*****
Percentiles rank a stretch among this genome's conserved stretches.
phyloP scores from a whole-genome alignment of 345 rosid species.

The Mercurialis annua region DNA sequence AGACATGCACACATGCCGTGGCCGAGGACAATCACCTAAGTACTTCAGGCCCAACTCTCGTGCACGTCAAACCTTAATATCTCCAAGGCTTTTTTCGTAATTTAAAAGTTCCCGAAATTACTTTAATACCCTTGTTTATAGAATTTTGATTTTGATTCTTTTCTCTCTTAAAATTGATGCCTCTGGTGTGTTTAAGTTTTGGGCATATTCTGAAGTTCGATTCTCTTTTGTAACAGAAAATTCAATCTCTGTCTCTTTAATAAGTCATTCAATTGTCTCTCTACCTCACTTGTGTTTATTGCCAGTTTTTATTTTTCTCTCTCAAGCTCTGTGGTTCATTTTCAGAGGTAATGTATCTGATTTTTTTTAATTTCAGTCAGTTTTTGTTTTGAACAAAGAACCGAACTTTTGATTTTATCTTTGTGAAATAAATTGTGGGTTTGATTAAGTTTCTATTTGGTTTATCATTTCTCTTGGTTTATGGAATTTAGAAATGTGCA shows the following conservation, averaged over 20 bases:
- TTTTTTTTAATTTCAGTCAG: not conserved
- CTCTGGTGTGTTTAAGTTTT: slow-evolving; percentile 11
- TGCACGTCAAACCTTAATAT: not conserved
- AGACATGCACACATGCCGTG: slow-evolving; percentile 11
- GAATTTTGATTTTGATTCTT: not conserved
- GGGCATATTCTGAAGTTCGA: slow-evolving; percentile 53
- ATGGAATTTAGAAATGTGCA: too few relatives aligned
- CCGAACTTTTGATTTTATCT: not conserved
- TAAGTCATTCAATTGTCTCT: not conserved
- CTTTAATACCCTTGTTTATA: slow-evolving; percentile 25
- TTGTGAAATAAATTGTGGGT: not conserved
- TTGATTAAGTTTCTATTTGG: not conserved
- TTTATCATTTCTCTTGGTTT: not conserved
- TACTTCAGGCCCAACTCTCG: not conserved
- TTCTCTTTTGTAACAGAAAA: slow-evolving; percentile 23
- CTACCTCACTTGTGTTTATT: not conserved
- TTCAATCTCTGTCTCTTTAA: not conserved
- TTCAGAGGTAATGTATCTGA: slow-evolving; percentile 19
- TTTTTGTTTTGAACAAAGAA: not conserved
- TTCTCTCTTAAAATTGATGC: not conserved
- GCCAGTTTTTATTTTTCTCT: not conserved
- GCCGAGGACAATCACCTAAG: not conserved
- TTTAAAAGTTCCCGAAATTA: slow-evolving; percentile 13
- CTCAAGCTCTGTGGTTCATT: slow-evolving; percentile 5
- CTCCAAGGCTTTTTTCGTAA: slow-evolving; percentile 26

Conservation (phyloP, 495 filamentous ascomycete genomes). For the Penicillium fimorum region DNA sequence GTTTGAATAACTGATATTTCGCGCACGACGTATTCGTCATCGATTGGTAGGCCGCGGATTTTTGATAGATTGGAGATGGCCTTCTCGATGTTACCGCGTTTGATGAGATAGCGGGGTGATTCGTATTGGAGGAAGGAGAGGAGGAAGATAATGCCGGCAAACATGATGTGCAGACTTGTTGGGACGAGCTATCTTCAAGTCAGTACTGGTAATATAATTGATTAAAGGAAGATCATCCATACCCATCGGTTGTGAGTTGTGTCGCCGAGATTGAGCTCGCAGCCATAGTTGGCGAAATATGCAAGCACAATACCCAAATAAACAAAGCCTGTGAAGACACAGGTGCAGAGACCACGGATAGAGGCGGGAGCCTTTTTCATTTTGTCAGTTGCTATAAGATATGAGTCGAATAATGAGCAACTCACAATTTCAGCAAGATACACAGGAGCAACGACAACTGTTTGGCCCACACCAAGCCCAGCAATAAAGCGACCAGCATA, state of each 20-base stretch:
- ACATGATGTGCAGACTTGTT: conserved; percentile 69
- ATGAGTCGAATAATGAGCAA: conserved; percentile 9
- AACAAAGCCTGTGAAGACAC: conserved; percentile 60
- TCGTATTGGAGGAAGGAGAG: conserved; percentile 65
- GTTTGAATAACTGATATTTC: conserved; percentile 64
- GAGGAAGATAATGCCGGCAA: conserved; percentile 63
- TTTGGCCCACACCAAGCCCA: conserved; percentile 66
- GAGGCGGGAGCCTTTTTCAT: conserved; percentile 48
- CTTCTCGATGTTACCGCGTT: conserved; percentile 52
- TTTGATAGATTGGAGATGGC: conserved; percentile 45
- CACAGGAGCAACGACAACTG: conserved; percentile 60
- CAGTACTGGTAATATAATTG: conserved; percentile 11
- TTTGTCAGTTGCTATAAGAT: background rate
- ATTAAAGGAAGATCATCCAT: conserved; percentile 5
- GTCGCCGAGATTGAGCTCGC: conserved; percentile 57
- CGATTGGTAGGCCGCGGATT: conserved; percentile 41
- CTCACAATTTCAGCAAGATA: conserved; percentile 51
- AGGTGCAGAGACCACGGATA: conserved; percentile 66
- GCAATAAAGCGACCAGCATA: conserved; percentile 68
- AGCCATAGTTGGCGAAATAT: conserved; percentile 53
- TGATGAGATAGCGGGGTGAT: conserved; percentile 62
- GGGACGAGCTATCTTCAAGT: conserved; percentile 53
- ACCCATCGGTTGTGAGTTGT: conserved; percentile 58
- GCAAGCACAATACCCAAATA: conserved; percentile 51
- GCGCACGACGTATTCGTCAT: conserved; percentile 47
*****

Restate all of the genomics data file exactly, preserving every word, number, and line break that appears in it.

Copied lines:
Percentiles rank a stretch among this genome's conserved stretches.
phyloP scores from a whole-genome alignment of 345 rosid species.

The Mercurialis annua region DNA sequence AGACATGCACACATGCCGTGGCCGAGGACAATCACCTAAGTACTTCAGGCCCAACTCTCGTGCACGTCAAACCTTAATATCTCCAAGGCTTTTTTCGTAATTTAAAAGTTCCCGAAATTACTTTAATACCCTTGTTTATAGAATTTTGATTTTGATTCTTTTCTCTCTTAAAATTGATGCCTCTGGTGTGTTTAAGTTTTGGGCATATTCTGAAGTTCGATTCTCTTTTGTAACAGAAAATTCAATCTCTGTCTCTTTAATAAGTCATTCAATTGTCTCTCTACCTCACTTGTGTTTATTGCCAGTTTTTATTTTTCTCTCTCAAGCTCTGTGGTTCATTTTCAGAGGTAATGTATCTGATTTTTTTTAATTTCAGTCAGTTTTTGTTTTGAACAAAGAACCGAACTTTTGATTTTATCTTTGTGAAATAAATTGTGGGTTTGATTAAGTTTCTATTTGGTTTATCATTTCTCTTGGTTTATGGAATTTAGAAATGTGCA shows the following conservation, averaged over 20 bases:
- TTTTTTTTAATTTCAGTCAG: not conserved
- CTCTGGTGTGTTTAAGTTTT: slow-evolving; percentile 11
- TGCACGTCAAACCTTAATAT: not conserved
- AGACATGCACACATGCCGTG: slow-evolving; percentile 11
- GAATTTTGATTTTGATTCTT: not conserved
- GGGCATATTCTGAAGTTCGA: slow-evolving; percentile 53
- ATGGAATTTAGAAATGTGCA: too few relatives aligned
- CCGAACTTTTGATTTTATCT: not conserved
- TAAGTCATTCAATTGTCTCT: not conserved
- CTTTAATACCCTTGTTTATA: slow-evolving; percentile 25
- TTGTGAAATAAATTGTGGGT: not conserved
- TTGATTAAGTTTCTATTTGG: not conserved
- TTTATCATTTCTCTTGGTTT: not conserved
- TACTTCAGGCCCAACTCTCG: not conserved
- TTCTCTTTTGTAACAGAAAA: slow-evolving; percentile 23
- CTACCTCACTTGTGTTTATT: not conserved
- TTCAATCTCTGTCTCTTTAA: not conserved
- TTCAGAGGTAATGTATCTGA: slow-evolving; percentile 19
- TTTTTGTTTTGAACAAAGAA: not conserved
- TTCTCTCTTAAAATTGATGC: not conserved
- GCCAGTTTTTATTTTTCTCT: not conserved
- GCCGAGGACAATCACCTAAG: not conserved
- TTTAAAAGTTCCCGAAATTA: slow-evolving; percentile 13
- CTCAAGCTCTGTGGTTCATT: slow-evolving; percentile 5
- CTCCAAGGCTTTTTTCGTAA: slow-evolving; percentile 26

Conservation (phyloP, 495 filamentous ascomycete genomes). For the Penicillium fimorum region DNA sequence GTTTGAATAACTGATATTTCGCGCACGACGTATTCGTCATCGATTGGTAGGCCGCGGATTTTTGATAGATTGGAGATGGCCTTCTCGATGTTACCGCGTTTGATGAGATAGCGGGGTGATTCGTATTGGAGGAAGGAGAGGAGGAAGATAATGCCGGCAAACATGATGTGCAGACTTGTTGGGACGAGCTATCTTCAAGTCAGTACTGGTAATATAATTGATTAAAGGAAGATCATCCATACCCATCGGTTGTGAGTTGTGTCGCCGAGATTGAGCTCGCAGCCATAGTTGGCGAAATATGCAAGCACAATACCCAAATAAACAAAGCCTGTGAAGACACAGGTGCAGAGACCACGGATAGAGGCGGGAGCCTTTTTCATTTTGTCAGTTGCTATAAGATATGAGTCGAATAATGAGCAACTCACAATTTCAGCAAGATACACAGGAGCAACGACAACTGTTTGGCCCACACCAAGCCCAGCAATAAAGCGACCAGCATA, state of each 20-base stretch:
- ACATGATGTGCAGACTTGTT: conserved; percentile 69
- ATGAGTCGAATAATGAGCAA: conserved; percentile 9
- AACAAAGCCTGTGAAGACAC: conserved; percentile 60
- TCGTATTGGAGGAAGGAGAG: conserved; percentile 65
- GTTTGAATAACTGATATTTC: conserved; percentile 64
- GAGGAAGATAATGCCGGCAA: conserved; percentile 63
- TTTGGCCCACACCAAGCCCA: conserved; percentile 66
- GAGGCGGGAGCCTTTTTCAT: conserved; percentile 48
- CTTCTCGATGTTACCGCGTT: conserved; percentile 52
- TTTGATAGATTGGAGATGGC: conserved; percentile 45
- CACAGGAGCAACGACAACTG: conserved; percentile 60
- CAGTACTGGTAATATAATTG: conserved; percentile 11
- TTTGTCAGTTGCTATAAGAT: background rate
- ATTAAAGGAAGATCATCCAT: conserved; percentile 5
- GTCGCCGAGATTGAGCTCGC: conserved; percentile 57
- CGATTGGTAGGCCGCGGATT: conserved; percentile 41
- CTCACAATTTCAGCAAGATA: conserved; percentile 51
- AGGTGCAGAGACCACGGATA: conserved; percentile 66
- GCAATAAAGCGACCAGCATA: conserved; percentile 68
- AGCCATAGTTGGCGAAATAT: conserved; percentile 53
- TGATGAGATAGCGGGGTGAT: conserved; percentile 62
- GGGACGAGCTATCTTCAAGT: conserved; percentile 53
- ACCCATCGGTTGTGAGTTGT: conserved; percentile 58
- GCAAGCACAATACCCAAATA: conserved; percentile 51
- GCGCACGACGTATTCGTCAT: conserved; percentile 47